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Field Stations as Ambassadors and Agents for Bridging Silos: Engagement in Watershed Protection, Research and Natural Resource Literacy in a Land of Private Property

IWRA World Water Congress 2017 - Cancun Mexico
B. Building capacity
Author(s): Tom Arsuffi
Tyson Broad

Tom Arsuffi
Texas Tech University Llano River Field Station
tom.arsuffi@ttu.edu
Tyson Broad
Texas Tech University Llano River Field Station
tyson.broad@ttu.edu


Keyword(s): Field Stations, Watershed Protection and Research, Stakeholder Engagement, Natural Resource Literacy, Partnerships,
Oral:

Abstract

Given the gap between scientists and the public: “Scientists must find new ways to engage the public” - President Obama. A “sense of place” in nature is fundamental to learning, understanding and an informed citizenry. Field Stations provide some of those places and are catalysts.  To build on the important role that field stations play in research, education, and stewardship, the 2014 National Academy of Science (NAS) report concluded that the place-based knowledge that field stations provide makes better informed resource managers, decision-makers, and citizens.  Consider Texas, where the 90% urban/95% private property disconnect provides “field stations” the opportunity to increase science-based environmental literacy-rural/urban connections.  Texas Tech University Llano River Field Station in the Texas Hill Country enjoys a strategic geographic position to conduct water/watershed, invasive species impacts, agricultural, and ecological studies and education in a critical region encompassing 25 counties, an area larger than 10 U.S. states. An important feature is the Edwards Plateau, characterized by a large number of springs and forming the headwaters of 7 major river systems.  LRFS provides a comprehensive spectrum of collaborations focused on finding solutions to regional problems related to watershed and range science, freshwater systems and natural resource education, with national and international implications. We engage/partner with state & federal agencies (14), school districts (65), professional scientific and educational organizations (8), funding agencies, NGOs, municipalities, landowners, community colleges and other universities who share expertise, planning and resources.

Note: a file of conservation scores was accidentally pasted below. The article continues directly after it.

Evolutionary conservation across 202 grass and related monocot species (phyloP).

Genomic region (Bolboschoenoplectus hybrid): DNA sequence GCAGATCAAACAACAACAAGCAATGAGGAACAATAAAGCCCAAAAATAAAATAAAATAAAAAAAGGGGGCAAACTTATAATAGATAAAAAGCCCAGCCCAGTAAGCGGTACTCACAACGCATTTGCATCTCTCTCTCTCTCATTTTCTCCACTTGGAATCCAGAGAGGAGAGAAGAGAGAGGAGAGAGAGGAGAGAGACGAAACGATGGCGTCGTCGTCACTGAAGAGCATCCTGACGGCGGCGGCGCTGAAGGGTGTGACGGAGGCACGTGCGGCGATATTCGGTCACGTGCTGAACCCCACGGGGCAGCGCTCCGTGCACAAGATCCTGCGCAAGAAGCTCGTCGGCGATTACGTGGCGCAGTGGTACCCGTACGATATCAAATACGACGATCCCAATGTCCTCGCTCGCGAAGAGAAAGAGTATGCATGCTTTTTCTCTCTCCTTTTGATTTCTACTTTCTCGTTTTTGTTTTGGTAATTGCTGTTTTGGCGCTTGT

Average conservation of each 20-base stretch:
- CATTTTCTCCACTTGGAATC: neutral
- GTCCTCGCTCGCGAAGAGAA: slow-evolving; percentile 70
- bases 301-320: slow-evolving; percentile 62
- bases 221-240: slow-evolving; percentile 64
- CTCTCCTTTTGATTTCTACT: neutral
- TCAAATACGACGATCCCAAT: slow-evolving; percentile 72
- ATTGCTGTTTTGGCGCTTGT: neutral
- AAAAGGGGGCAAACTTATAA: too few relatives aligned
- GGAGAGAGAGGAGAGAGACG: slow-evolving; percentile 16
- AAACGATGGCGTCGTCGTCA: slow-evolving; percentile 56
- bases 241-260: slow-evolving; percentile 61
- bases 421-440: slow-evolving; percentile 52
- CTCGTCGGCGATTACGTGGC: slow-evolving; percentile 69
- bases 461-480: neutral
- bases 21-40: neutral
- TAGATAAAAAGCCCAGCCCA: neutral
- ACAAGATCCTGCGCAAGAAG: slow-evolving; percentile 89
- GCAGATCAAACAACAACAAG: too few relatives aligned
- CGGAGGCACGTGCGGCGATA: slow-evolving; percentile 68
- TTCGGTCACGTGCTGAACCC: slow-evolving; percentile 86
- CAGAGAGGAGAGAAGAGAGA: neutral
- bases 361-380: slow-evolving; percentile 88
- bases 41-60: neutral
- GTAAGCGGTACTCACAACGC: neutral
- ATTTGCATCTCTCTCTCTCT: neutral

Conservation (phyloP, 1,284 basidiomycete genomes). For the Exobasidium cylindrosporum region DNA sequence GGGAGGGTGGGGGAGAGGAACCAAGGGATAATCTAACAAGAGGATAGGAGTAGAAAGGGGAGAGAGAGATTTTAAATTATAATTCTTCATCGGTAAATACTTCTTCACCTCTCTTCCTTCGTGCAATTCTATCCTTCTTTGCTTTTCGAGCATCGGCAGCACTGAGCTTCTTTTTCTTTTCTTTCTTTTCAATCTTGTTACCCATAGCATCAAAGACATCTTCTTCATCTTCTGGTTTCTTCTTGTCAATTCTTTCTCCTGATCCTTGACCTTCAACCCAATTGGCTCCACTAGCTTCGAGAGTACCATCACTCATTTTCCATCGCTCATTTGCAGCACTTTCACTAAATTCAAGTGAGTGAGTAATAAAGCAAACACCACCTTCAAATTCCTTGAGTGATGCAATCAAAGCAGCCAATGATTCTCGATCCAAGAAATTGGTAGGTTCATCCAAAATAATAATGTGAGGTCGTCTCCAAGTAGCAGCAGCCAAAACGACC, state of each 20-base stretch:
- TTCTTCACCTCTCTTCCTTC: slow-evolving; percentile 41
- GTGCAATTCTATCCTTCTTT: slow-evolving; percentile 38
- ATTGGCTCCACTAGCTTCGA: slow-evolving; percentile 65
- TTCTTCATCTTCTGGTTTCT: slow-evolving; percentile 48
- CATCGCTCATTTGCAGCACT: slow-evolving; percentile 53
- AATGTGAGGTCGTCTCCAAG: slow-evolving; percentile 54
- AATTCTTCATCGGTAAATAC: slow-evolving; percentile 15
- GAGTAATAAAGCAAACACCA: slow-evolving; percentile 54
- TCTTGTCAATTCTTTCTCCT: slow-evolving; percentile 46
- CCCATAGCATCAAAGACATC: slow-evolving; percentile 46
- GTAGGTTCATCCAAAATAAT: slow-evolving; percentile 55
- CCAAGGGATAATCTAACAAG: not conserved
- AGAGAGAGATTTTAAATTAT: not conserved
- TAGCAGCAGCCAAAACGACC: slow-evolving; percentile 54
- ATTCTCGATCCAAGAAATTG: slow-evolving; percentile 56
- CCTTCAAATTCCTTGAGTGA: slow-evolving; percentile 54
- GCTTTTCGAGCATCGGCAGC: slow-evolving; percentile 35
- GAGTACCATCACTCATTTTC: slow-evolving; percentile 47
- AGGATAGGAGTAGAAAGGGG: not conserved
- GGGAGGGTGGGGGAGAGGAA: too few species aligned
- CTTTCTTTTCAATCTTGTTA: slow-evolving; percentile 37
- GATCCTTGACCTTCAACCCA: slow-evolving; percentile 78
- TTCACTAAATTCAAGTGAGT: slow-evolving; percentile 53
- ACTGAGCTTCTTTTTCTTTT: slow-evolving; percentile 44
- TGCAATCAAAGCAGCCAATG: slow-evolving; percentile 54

LRFS initiatives involve: 1) grants for research and engagement, 2) professional scientific/educational conferences, 3) innovative partnerships (Water Symposium with Texas Public Radio). New and ongoing projects are: 1) Watershed Planning and Education through stakeholder coordination, a protection plan with EPA’s Healthy Watersheds Group framework, 2) partnerships with the National Park Service RTCA Program and Amistad National Recreation Area, 3) a role with the newly designated USGS South Central Climate Science Center, 4) range, riparian and watershed demonstration projects, 5) human diversity initiatives with the Ecological Society of America and community colleges, 6) evaluating ecosystem services and community economic impact of research and 7) natural resource/environmental literacy through LRFS’s Outdoor School, internationally recognized as a Texas Exemplar Program using standards based, transdisciplinary multiple best learning practices and GLOBE protocols instruction linking innovative curriculum with nature//outdoors.

Field Stations, such as LRFS provides an exemplar for boundary spanning which is critical in fostering horizontal integration across the many administrative units of a university, local and regional communities, and among state and federal agencies. Field Stations are a nexus for water, natural resource and environmental education among diverse communities, resulting from a systems approach to garner participation and partnerships. Building authentic relationships has been critical to LRFS connections and legitimacy. Reaching out to the community leaders and “believers” in our collective potential (mayors, legislators, county judges, ranchers, etc.) laid the foundation for engagement and trust.  Field Stations, together with agency partnerships and stakeholder/landowner involvement in research and education are resistance and resilience components of watersheds that promote stability by increasing capacity to absorb disturbances.

 

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